House GOP is trying to weaken Capitol security and build Trump's wall instead


Rep. Bob Good (R-VA) wants to take $350 million meant to bolster the emergency response at the Capitol and instead use it to build Donald Trump's border wall.

Congress is set to vote this week on a bill that would dramatically increase security funding for the Capitol complex in response to the rioting there by supporters of Donald Trump on Jan. 6.

The $1.9 billion bill includes funding to do everything from better training and protecting Capitol Police officers, to funding mental health support for officers still suffering trauma from the attack, to reimbursing the District of Columbia for the costs it incurred in responding to the insurrection, according to Roll Call.

Roll Call reported that it's unclear whether Republican lawmakers in both the House and Senate, many of whom told the very lies that helped lead to the deadly attack on the Capitol, support the proposed funding increases.

What's more, a handful of House Republicans are trying to weaken the bill.

For example, Rep. Bob Good (R-VA) filed an amendment to take $350 million meant to bolster the emergency response at the Capitol and instead use it to build Trump's border wall.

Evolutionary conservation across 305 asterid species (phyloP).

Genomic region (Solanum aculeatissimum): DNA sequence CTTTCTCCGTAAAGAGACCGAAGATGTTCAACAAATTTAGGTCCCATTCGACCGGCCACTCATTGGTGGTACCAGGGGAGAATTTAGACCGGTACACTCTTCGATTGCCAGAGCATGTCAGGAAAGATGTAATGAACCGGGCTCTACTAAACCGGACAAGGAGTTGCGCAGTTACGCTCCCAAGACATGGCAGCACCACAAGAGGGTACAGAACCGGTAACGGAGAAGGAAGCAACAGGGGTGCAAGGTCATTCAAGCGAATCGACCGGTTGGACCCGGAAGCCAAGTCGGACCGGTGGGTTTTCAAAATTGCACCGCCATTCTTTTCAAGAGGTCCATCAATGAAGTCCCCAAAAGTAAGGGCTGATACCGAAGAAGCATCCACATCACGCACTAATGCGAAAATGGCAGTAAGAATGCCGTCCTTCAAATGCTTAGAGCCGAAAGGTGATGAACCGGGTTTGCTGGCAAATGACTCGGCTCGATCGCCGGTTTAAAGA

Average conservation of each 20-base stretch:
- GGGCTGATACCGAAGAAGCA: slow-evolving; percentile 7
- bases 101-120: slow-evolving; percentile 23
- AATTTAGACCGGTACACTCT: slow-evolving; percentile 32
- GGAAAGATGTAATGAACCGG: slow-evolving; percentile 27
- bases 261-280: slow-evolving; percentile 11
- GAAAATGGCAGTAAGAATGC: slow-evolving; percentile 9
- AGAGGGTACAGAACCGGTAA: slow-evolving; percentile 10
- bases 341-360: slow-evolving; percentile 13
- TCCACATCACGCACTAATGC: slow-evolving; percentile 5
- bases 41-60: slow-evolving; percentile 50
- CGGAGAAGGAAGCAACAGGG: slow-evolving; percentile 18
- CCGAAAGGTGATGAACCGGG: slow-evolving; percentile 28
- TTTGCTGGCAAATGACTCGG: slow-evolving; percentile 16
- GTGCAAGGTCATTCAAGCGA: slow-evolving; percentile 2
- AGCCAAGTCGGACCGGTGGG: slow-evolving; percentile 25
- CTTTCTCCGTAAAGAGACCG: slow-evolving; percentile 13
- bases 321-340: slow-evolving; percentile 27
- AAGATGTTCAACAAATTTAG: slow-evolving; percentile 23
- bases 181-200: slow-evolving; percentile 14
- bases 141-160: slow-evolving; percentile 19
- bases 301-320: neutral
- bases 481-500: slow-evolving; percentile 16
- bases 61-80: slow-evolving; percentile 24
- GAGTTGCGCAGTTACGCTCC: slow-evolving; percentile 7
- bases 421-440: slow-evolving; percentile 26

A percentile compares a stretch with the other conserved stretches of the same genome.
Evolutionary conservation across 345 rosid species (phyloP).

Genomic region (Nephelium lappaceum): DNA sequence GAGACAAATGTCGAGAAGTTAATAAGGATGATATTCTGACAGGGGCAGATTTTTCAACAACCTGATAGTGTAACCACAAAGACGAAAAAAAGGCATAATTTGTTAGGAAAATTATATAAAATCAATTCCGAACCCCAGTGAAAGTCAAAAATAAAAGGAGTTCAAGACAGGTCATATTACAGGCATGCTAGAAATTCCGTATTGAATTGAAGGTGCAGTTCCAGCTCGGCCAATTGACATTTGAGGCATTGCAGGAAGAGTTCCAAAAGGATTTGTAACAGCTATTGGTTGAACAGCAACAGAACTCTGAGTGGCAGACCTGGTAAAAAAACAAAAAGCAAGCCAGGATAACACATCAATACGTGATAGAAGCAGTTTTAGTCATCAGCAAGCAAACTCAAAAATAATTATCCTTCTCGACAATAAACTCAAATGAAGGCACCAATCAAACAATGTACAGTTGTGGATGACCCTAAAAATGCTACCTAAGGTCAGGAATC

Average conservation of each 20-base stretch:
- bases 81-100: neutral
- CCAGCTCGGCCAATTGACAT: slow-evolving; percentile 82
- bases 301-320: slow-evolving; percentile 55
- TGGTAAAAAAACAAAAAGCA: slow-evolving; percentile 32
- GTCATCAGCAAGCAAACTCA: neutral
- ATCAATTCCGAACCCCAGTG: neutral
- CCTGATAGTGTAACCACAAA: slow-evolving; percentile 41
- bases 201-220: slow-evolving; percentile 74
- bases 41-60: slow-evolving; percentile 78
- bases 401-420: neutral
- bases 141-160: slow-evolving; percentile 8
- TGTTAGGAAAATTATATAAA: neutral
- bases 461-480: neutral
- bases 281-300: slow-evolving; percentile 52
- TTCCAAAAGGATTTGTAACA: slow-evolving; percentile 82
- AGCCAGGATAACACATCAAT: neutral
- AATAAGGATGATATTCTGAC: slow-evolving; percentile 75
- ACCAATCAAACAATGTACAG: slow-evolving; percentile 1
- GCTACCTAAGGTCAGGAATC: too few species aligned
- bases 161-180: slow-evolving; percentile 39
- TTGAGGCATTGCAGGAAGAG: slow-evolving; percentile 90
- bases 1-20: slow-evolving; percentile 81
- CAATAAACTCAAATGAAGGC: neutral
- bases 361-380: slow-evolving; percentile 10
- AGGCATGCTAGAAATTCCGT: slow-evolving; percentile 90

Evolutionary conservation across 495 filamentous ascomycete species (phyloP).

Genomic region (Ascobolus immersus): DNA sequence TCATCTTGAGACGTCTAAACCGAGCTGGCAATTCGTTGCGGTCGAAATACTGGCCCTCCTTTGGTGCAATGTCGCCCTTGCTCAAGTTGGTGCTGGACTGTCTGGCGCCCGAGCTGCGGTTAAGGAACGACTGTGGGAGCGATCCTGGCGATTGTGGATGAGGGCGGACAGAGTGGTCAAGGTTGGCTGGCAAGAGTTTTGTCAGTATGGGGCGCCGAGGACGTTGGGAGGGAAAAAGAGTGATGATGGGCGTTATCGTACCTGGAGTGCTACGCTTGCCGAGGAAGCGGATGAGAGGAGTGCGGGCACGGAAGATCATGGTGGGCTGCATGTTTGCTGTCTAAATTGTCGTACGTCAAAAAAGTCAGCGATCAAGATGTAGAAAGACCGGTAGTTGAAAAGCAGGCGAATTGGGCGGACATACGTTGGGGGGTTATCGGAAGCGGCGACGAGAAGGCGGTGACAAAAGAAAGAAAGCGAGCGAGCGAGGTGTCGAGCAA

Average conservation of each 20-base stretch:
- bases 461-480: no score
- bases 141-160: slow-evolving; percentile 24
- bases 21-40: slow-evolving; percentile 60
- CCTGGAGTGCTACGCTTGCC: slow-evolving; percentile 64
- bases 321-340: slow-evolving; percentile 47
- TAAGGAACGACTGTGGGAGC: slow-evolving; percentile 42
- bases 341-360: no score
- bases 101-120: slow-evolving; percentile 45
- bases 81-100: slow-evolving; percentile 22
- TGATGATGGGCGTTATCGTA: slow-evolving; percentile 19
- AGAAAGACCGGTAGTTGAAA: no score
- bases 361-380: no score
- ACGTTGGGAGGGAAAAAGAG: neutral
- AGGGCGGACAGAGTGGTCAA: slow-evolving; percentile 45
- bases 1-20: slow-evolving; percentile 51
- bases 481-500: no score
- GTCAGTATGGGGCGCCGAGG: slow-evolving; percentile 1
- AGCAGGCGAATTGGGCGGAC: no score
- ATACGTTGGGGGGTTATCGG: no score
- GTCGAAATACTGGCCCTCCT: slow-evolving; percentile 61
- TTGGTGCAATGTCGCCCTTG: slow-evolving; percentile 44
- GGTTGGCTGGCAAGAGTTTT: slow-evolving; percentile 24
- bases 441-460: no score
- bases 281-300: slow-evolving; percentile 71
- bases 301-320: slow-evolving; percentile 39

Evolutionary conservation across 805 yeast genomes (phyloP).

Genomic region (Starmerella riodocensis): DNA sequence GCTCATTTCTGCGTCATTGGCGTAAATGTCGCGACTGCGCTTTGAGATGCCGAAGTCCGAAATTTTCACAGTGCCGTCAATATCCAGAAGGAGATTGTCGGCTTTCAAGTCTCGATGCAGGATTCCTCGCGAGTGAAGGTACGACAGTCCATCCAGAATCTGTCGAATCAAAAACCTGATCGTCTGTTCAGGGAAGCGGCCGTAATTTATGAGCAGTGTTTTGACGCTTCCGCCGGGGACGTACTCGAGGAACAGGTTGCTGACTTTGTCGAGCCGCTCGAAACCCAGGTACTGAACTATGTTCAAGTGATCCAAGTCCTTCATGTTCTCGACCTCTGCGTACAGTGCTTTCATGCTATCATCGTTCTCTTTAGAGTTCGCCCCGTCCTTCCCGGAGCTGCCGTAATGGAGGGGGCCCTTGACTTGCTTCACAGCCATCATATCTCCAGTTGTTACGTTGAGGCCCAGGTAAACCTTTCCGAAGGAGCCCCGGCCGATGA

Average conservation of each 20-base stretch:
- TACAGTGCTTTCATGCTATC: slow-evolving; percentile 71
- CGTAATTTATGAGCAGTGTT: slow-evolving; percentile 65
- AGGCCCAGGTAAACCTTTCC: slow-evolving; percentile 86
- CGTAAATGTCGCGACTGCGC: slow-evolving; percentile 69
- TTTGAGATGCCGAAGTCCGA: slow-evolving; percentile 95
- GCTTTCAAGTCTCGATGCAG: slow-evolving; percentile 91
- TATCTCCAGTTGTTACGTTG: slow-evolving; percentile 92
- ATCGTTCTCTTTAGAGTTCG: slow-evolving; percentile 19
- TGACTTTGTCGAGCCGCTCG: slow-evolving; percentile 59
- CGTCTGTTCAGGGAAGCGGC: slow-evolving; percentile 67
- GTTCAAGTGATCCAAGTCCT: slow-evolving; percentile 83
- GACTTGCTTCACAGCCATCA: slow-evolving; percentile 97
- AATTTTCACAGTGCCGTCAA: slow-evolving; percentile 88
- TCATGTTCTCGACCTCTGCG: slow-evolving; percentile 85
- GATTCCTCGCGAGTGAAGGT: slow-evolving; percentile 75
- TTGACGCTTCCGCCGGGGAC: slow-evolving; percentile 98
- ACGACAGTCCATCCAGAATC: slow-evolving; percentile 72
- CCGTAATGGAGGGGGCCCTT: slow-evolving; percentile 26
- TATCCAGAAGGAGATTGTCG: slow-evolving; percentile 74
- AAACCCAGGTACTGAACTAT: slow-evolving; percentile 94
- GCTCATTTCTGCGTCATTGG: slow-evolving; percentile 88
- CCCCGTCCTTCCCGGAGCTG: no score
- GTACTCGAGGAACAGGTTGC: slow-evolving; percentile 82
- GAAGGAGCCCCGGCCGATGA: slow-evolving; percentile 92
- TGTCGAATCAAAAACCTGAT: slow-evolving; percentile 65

An amendment introduced GOP Reps. Lauren Boebert (R-CO) and Ted Budd (R-NC) would prohibit security funding from going toward maintaining the magnetometers outside of the House chamber.

"None of the funds appropriated or otherwise made available by this Act may be used to procure, install, operate, or maintain metal detectors (including magnetometers and hand held metal detectors) to screen Members of Congress entering the Hall of the House," the amendment reads.

Boebert has been a major opponent of the use of metal detectors at points of access to the House floor, the use of which was instituted after the insurrection amid reports that GOP lawmakers might be trying to illegally bring guns into the chamber.

The amendments are the latest effort by Republicans to muddy the messaging around the insurrection.

Last week, some GOP lawmakers sought to whitewash the insurrection, in which a pro-Trump mob broke into the Capitol in an effort to stop Congress from certifying President Joe Biden's victory.

Rep. Andrew Clyde (R-GA) described it as a "normal tourist visit." Rep. Jody Hice (R-GA) described the attack as a "beautiful day of peaceful, faith-filled support for free elections."

House Minority Leader Kevin McCarthy on Tuesday came out in opposition to a bipartisan commission to investigate the insurrection, saying that he wanted it to look into events that had nothing to do with the attack in Washington.

Rep. Liz Cheney (R-WY) said that some GOP lawmakers may actually be implicated in the findings of a such a commission.

"I think that that kind of intense, narrow focus threatens people in my party who may have been playing a role they should not have been playing," Cheney said during an interview with NBC News' Savannah Guthrie on May 13.

House Majority Leader Steny Hoyer said a vote is scheduled for Thursday on the funding for Capitol security.

Published with permission of The American Independent Foundation.